While Ajmal Kasab, the lone 26/11 terrorist who was nabbed alive and tried, was executed about two years ago, his ghost still haunts the lawyers who defended him.
Abbas Kazmi, who first took up Kasab’s case, had not reckoned the backlash he would face. “I was representing some of the accused in the 1993 blasts case. On the first day of the 26/11 trial, out of curiosity, I was present in the special court and witnessed the first defence lawyer being removed,” Kazmi recalls.
Kazmi says his clientele shrunk after he decided to defend Kasab. “It had a negative effect. Clients were discouraged to hire me.”
“Even my relatives questioned my decision. My own community turned against me. I was a trustee of Islam Gymkhana, but rivals conspired and I was removed. The Kasab case only provided them with an alibi,” he says. Kazmi, however, treasures his role in the case as “life-changing” and has nothing to “repent or regret”.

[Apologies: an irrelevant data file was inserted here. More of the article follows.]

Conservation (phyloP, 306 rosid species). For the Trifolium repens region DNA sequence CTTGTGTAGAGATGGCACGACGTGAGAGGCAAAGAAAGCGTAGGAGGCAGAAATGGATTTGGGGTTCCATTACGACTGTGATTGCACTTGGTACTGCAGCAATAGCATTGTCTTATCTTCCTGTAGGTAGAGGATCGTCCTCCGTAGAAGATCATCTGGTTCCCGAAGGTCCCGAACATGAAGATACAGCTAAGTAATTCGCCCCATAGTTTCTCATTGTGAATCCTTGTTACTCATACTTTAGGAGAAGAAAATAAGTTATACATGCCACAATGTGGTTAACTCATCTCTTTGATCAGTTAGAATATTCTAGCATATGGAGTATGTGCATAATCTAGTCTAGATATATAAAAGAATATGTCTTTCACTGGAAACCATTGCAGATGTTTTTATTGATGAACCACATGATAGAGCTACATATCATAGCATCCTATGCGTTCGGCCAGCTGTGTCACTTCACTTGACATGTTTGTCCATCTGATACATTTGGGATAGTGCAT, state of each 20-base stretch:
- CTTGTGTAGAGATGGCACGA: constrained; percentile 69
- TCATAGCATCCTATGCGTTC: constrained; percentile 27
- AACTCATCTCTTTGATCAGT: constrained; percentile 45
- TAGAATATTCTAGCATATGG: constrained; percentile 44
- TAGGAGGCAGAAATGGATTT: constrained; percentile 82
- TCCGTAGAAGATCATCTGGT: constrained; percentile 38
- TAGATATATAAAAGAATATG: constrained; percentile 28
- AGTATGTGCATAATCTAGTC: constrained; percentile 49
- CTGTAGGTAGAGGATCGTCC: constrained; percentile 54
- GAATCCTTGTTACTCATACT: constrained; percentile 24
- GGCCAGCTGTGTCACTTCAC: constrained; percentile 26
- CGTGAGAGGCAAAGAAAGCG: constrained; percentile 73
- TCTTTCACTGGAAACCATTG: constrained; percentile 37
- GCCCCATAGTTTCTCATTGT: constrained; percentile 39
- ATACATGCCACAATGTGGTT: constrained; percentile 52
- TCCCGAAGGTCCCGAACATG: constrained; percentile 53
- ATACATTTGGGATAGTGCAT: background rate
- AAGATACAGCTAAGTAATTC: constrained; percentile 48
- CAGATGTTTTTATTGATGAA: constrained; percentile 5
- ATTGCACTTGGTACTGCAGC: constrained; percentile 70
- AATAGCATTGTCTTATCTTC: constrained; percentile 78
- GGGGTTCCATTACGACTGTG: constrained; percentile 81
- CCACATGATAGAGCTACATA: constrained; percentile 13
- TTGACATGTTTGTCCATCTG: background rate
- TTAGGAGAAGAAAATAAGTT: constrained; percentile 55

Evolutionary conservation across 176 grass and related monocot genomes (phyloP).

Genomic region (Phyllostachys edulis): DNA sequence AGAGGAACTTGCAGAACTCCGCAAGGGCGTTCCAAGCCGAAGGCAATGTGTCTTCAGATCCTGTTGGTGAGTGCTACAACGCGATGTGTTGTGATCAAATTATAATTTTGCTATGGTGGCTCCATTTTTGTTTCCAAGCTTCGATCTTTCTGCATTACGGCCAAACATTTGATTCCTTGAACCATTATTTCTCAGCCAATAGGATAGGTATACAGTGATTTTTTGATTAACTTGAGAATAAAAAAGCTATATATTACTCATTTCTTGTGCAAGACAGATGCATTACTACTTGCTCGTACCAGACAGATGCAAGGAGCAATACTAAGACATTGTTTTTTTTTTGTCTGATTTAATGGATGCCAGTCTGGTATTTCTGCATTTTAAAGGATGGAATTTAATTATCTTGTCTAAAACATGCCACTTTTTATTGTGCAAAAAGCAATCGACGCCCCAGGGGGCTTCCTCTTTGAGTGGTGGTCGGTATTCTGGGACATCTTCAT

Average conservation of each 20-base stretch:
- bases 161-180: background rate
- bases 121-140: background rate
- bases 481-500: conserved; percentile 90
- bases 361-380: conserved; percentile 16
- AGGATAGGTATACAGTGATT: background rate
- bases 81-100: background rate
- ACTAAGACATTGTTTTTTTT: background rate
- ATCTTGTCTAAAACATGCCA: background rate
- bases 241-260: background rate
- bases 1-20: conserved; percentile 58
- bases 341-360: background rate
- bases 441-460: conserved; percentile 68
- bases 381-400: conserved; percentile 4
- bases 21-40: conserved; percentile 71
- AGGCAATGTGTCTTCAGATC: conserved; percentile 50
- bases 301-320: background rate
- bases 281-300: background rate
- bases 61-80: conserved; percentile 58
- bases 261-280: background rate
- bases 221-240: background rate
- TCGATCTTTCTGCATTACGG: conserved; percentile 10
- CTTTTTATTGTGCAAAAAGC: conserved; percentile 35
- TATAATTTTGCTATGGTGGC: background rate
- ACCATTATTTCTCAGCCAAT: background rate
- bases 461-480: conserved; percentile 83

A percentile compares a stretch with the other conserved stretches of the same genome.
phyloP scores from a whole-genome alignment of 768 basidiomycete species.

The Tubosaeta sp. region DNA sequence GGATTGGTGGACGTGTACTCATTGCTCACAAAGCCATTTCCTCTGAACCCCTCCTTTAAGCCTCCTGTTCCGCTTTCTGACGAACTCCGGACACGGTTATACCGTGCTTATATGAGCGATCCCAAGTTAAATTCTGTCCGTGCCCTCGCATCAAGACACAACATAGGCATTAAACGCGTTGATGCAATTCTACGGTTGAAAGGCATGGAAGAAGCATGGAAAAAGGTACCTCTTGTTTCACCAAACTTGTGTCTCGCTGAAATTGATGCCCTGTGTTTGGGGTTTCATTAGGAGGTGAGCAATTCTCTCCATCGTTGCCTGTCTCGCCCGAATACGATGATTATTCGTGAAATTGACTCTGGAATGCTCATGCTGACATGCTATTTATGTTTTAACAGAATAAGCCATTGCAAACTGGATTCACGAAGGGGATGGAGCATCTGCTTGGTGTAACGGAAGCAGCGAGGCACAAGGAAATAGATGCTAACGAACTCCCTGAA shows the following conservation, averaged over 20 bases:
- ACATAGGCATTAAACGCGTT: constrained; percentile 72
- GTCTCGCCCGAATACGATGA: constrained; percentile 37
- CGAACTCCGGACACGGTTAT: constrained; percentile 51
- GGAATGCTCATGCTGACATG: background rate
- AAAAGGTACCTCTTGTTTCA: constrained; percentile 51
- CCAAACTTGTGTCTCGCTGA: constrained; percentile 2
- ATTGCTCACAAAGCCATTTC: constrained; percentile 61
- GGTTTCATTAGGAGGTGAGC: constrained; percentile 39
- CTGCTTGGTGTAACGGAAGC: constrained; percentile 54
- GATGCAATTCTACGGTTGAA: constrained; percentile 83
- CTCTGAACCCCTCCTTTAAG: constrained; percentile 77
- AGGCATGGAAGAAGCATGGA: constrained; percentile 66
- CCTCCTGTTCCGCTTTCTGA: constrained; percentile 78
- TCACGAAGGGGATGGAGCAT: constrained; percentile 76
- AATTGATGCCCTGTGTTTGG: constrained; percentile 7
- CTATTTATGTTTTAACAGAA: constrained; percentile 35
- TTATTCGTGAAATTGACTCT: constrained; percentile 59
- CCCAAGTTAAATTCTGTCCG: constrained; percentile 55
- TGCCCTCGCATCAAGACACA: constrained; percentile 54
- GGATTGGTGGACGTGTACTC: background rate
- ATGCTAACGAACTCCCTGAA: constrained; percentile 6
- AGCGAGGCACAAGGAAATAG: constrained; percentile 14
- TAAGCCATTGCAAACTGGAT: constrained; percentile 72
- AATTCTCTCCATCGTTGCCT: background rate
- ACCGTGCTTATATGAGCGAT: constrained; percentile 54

After Kazmi left the case, K P Pawar, another lawyer on Kasab’s defence panel, was asked to take the case forward. It meant Pawar could not take up any other case for over a year. “The police’s massive chargesheet ran into over 14,500 pages. There were over 1,800 witnesses and as a result, I could not take up any other case, which was a loss,” he says.
Pawar also had to undergo unpleasant encounters. “Once, while shaking hands with a politician, I told him I was handling Kasab’s case. He just pushed my hand away,” says Pawar.
Ameen Solkar, who argued Kasab’s appeal against the death term in the High Court, says the case was “mentally draining”. “If not called upon to be the defence lawyer, I would not have taken up the case because emotions ran high and there were social ramifications,” he says.
Special Public Prosecutor Ujjwal Nikam, the busy criminal lawyer who nailed Kasab during the trial, says he did not take any other case in the three years he spent the case. “The whole country’s attention was on me as people wanted the trial to be conducted expeditiously,” he says.